Bear Grylls wants to take Dubai's Sheikh Hamdan on wilderness adventure

Survival expert currently on screen in the wild with Bollywood's Ajay Devgn



by

David Light

Published: Wed 17 Nov 2021, 4:36 PM

Last updated: Thu 18 Nov 2021, 1:00 PM

Better known for his exploits facing Bollywood film cameras, when we were told of Ajay Devgn being the latest name to accompany famed survivalist Bear Grylls on one of his epic wilderness adventures we were initially surprised. Is the Indian actor especially outdoorsy, we questioned? It was then pointed out that Spice Girl Mel B and former US President Barack Obama aren’t particularly renowned for their camping skills, though their previous Into The Wild-style episodes (variations on the title are numerous) are among the most memorable.

The discovery+ exclusive Into The Wild with Bear Grylls & Ajay Devgn is available to view via StarzPlay and Jawwy TV now. In it the British Special Forces alumnus and Tanhaji (2020) star embark on an gruelling experience beginning in shark-infested Indian Ocean waters before moving to the area's uninhabited islands. Candid conversations with Devgn develop on the journey taking in his family, career and views on life. We spoke to Grylls to find out more about the experience and what he hopes to do in Dubai in the future.

How was the latest installment with Ajay Devgn?

To get to take some of these iconic Indian superstars away and hear their story is always a privilege. I think Ajay was definitely a challenging one. A desert island is always tough. You’ve got extreme weather, you’ve got sharks in the water and you’ve got snakes on the islands and sharp coral everywhere. They can be really unforgiving places and Ajay was obviously a rookie. I’m always very respectful of the fact that they trust me with their lives. It was a really revealing one for me. He was incredibly honest, and to hear some of his journey and his struggles that have been a big part of his life away from the chat show couches; to actually get to know the man was special. He was a humble, hardworking, family-centred good guy.

Are you ever surprised by how open people are during these trips?

The wild doesn’t judge them. The wild is a safe place. I think once you’ve gone through a few scary moments side-by-side, you’ve fallen over and helped each other back up, that creates strong bonds with people. And I think that then sets a safe space to be able to talk about the real stuff of life, not just the fluff of their movie. I love that dynamic. For me it’s the magic of the show.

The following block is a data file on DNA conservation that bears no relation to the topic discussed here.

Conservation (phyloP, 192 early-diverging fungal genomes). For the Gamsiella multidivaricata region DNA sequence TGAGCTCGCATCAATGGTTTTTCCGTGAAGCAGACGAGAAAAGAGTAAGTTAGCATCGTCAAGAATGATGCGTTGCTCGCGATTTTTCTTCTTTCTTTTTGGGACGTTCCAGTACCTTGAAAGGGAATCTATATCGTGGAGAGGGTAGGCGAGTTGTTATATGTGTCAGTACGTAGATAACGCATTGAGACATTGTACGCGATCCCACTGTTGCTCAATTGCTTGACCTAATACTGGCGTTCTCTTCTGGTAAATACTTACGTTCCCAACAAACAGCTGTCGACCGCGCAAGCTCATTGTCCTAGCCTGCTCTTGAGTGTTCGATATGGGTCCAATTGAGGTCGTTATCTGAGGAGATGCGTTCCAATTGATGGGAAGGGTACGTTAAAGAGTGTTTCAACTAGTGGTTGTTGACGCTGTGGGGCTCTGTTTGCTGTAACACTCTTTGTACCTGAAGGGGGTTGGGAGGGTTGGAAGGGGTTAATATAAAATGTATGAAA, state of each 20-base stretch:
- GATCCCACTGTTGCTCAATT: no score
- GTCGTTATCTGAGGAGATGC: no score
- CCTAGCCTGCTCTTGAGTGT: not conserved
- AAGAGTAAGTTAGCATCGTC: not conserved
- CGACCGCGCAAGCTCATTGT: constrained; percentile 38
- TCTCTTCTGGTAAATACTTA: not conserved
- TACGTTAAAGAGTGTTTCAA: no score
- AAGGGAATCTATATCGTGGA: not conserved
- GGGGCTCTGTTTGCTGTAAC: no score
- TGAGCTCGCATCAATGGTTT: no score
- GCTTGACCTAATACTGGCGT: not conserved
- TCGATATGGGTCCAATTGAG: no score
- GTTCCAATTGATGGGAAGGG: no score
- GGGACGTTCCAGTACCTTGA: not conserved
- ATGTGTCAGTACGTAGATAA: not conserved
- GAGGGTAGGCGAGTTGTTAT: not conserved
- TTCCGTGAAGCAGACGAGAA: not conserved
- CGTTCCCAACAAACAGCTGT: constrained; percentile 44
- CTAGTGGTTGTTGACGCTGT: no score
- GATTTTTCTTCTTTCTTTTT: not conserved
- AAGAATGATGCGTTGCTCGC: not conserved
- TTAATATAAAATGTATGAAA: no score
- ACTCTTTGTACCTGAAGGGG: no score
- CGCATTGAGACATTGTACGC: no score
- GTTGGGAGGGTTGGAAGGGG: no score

What continues to inspire you to keep doing these dangerous adventures?

It is what I love. It’s one of the few things in my life I’m okay at. Adventure was there long before the TV cameras and I hope that adventure will be there long after the TV cameras have gone. But I think for me, the Running Wild and the Into the Wild have brought a whole new dimension to my work. I think a lot of the early Man vs Wild days were amazing and a huge privilege and incredible to do, but ultimately, just showing skills. Here I get to do it with amazing people and to hear their stories and encourage them. I never take that for granted.

What is an experience from this one and a past show that really sticks in your mind?

I think with Ajay it was initially that first shock once you’re dropped on an island and the helicopter goes and the wider crew all leave. It’s just him and me and the camera man and the sound guy and one other. I think generally one of the strongest memories for me is always going to be the Obama one. It’s such a privilege to take a sitting president on an adventure and to go into the wild with the most powerful guy on our planet, to show him some of the harsh realities of climate change close up. We often read about stuff, we see it on the telly, but ultimately it becomes personal when you can see the actual effects.

Did Ajay teach you anything about Bollywood or India, specifically?

I’m always so interested in the Bollywood stuff. It’s why I love doing these shows in India. I love all the little quirks and the way they’re treated over there. I remember Rajinikanth showing me the little twirl he does with his sunglasses. Whenever I’m in India, if I do that, everyone knows instantly where I got it from. It’s truly one of the most remarkable countries on Earth in terms of their mountains and forests and jungles and deserts and coastline, but I love the people.

And is there any plan to come to the UAE with a show?

Well, we’re definitely planning doing more in the Middle East. Actually, I really want to do more in the UAE. I would love to take the Crown Prince Fazza (Sheikh Hamdan bin Mohammed bin Rashid Al Maktoum, Crown Prince of Dubai) on a UAE journey and hear his vision for Dubai and Expo and the future of the region. I think that would be such an interesting one for people there. He’s such a humble, adventure-centred, fun guy. We’ve met briefly, but I think that will be a great one to do. I love the Middle East. I love coming out there.

What still scares you?

Lots of things scare me. I think as I get older those fears grow. I’m definitely not fearless. I’ve learnt in my life how to get over the fears, which is always keep moving towards the difficult stuff and not run from them. I still find skydiving – ever since my free-fall accident in the military - really hard, but I do so much of it for my work. And it’s a conscious choice. I find I get quite anxious with big groups of people too. But I face that head-on.

Grylls’ autobiography Never Give Up has just released. “It’s all the success. It’s all the failure,” the 47-year old said. “It has taken 10 years to write and I hope people enjoy it.”

Watch the discovery+ production Into The Wild with Bear Grylls & Ajay Devgn on streaming platforms StarzPlay and Jawwy TV


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